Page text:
Freelancer takes notes about financial tips

Financial tips for freelancers

Irregular paychecks doesn't have to mean an irregular financial plan. Balance your passion and your paycheck with these five money management tips for freelancers.

As an entrepreneur, solo-preneur or you-preneur, you're in the business of doing your thing – freelance work. You may face some unique challenges when it comes to freelancer financials. Things like balancing the budget, fluctuating income, surprise business expenses, DIY retirement savings and insurance.

Know your break even number

Your break even number is the amount of money you need to earn to cover your essential expenses like bills, food and other primary living expenses. Complete your budget and ‘star' all the expenses you have that are non-negotiable. This is the amount of income you want to shoot for every month to stay in the green.

Calculate your break even number

You can calculate the break even point for your business in a few different ways such as sales dollars or cost per unit. In order to begin the calculation, you will need to know the fixed and variable cost of your business. The fixed costs would include facilities, warehouses, storefronts, technology to do business (computers, software, telephones) along with advertising, while variable costs could include materials or labor. You will also want to know the contribution margin — what is the profit or revenue you are making from the product you are selling.

  • Fixed costs ÷ contribution margin = Break even point for sales dollars
  • Fixed costs ÷ (revenue per product – variable cost per product) = Break even point for products (units)

Keep business and personal expenses separate

Organize your freelance budget spending by keeping it separate from your personal budget spending. Not only will it help come tax time, but keeping business and personal expenses separate can give you a clearer picture of how much you spend on your business. Try putting all of your business expenses on a separate credit card or account to clear up any blurred lines between business and personal spending.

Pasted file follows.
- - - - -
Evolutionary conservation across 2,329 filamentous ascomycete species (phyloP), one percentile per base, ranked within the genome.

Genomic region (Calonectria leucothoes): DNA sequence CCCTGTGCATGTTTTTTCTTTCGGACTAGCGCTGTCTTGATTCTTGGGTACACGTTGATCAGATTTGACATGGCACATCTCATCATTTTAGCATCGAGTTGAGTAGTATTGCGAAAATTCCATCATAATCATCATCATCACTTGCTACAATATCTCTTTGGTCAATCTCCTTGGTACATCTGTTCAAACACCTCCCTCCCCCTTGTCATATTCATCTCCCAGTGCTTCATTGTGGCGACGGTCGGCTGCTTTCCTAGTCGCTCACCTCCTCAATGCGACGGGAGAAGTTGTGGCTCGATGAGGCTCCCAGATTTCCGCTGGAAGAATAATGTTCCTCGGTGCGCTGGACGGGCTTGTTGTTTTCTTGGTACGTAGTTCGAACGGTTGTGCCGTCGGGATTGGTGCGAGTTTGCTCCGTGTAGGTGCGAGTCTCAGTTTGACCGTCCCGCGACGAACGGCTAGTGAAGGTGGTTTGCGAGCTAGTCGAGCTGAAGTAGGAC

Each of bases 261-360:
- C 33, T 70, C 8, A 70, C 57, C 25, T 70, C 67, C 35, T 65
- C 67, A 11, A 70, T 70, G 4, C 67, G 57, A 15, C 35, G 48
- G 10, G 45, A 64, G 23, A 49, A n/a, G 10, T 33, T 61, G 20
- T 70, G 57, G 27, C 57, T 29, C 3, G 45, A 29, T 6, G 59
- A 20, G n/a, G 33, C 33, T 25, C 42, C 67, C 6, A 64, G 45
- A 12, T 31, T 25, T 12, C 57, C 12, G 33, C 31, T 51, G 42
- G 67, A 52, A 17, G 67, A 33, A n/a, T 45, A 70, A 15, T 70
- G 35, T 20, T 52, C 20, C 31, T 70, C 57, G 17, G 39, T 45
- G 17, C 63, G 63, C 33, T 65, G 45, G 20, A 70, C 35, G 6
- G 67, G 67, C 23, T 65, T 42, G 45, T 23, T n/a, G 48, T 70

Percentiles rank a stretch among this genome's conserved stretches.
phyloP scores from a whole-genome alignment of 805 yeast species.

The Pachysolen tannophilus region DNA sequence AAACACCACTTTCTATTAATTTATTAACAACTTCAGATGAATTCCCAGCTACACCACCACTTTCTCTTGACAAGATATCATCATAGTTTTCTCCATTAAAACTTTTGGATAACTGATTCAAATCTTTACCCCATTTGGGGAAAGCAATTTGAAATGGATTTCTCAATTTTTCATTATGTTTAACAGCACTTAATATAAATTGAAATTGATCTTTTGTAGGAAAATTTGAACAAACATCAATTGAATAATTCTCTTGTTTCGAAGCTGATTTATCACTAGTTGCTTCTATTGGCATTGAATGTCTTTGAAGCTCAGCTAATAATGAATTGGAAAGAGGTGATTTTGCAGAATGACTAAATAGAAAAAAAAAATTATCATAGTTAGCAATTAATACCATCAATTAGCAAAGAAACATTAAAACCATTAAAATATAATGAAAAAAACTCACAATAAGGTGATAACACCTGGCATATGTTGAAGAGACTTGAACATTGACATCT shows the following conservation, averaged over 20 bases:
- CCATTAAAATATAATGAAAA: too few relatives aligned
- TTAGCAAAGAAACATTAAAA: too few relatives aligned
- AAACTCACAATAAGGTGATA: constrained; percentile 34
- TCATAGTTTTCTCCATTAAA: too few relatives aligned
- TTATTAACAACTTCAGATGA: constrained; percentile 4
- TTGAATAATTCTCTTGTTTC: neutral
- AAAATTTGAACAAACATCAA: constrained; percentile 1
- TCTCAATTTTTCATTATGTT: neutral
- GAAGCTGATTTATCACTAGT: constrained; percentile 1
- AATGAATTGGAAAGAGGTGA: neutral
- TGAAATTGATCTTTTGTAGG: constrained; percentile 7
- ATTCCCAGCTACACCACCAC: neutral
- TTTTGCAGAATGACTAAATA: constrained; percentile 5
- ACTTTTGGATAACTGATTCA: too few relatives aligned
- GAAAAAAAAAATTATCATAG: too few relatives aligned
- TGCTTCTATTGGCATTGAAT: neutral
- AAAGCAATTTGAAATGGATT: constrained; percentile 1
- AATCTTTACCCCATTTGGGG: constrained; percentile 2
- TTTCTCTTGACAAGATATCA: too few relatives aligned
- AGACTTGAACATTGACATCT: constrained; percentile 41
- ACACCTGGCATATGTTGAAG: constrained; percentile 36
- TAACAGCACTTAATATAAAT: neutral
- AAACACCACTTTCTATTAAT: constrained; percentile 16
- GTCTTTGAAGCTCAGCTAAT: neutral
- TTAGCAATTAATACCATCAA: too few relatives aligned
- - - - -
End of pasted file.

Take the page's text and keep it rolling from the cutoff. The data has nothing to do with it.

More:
Emergency fund

Your emergency fund should cover three to six months of those expenses you ‘starred' when you completed your budget. It can be especially helpful to ease stress in those months we wish we could have made more money. Start saving a little each paycheck, and consider stashing that money away in its own dedicated savings account to avoid the temptation to spend it.

Replicate corporate benefits as appropriate

You'll want to consider benefits you may need that are normally provided by a company - things like health insurance for medical expenses, disability insurance in the case you can't work because of disability or injury, or a retirement account. Talk to an insurance agent in your area to make sure you have all your bases covered.

Don't neglect your credit

Building and maintaining good credit can impact a lot of things in your financial life. From a mortgage for your home, to a loan for your small business. Check your credit score today and pull your credit report from Learn more about building your credit score here.

Remember your retirement

Don’t neglect saving for your retirement just because you are a business owner. Invest in your future by setting up automatic payment contributions to the retirement account that is right for you. There are 401k plan options to consider for small business owners.

Paying taxes

It is important to work with a tax professional to ensure you fully understand the process of filing taxes for a small business and avoid costly mistakes for your small business. Consider paying your taxes quarterly throughout the year which would include federal, state and local taxes.

How much to pay yourself

As you start your new business, you will want to determine how much you should be paid for the work you do. It can take practice to figure out prices to charge in order to make sure you can cover expenses, while staying within the time capacity you have available each week.

You will also want to make sure you keep your personal and business expenses separate as this will help with taxes and future investors as your business grows.

Neither State Farm nor its agents provide tax or legal advice.

The information in this article was obtained from various sources not associated with State Farm® (including State Farm Mutual Automobile Insurance Company and its subsidiaries and affiliates). While we believe it to be reliable and accurate, we do not warrant the accuracy or reliability of the information. State Farm is not responsible for, and does not endorse or approve, either implicitly or explicitly, the content of any third party sites that might be hyperlinked from this page. The information is not intended to replace manuals, instructions or information provided by a manufacturer or the advice of a qualified professional, or to affect coverage under any applicable insurance policy. These suggestions are not a complete list of every loss control measure. State Farm makes no guarantees of results from use of this information.

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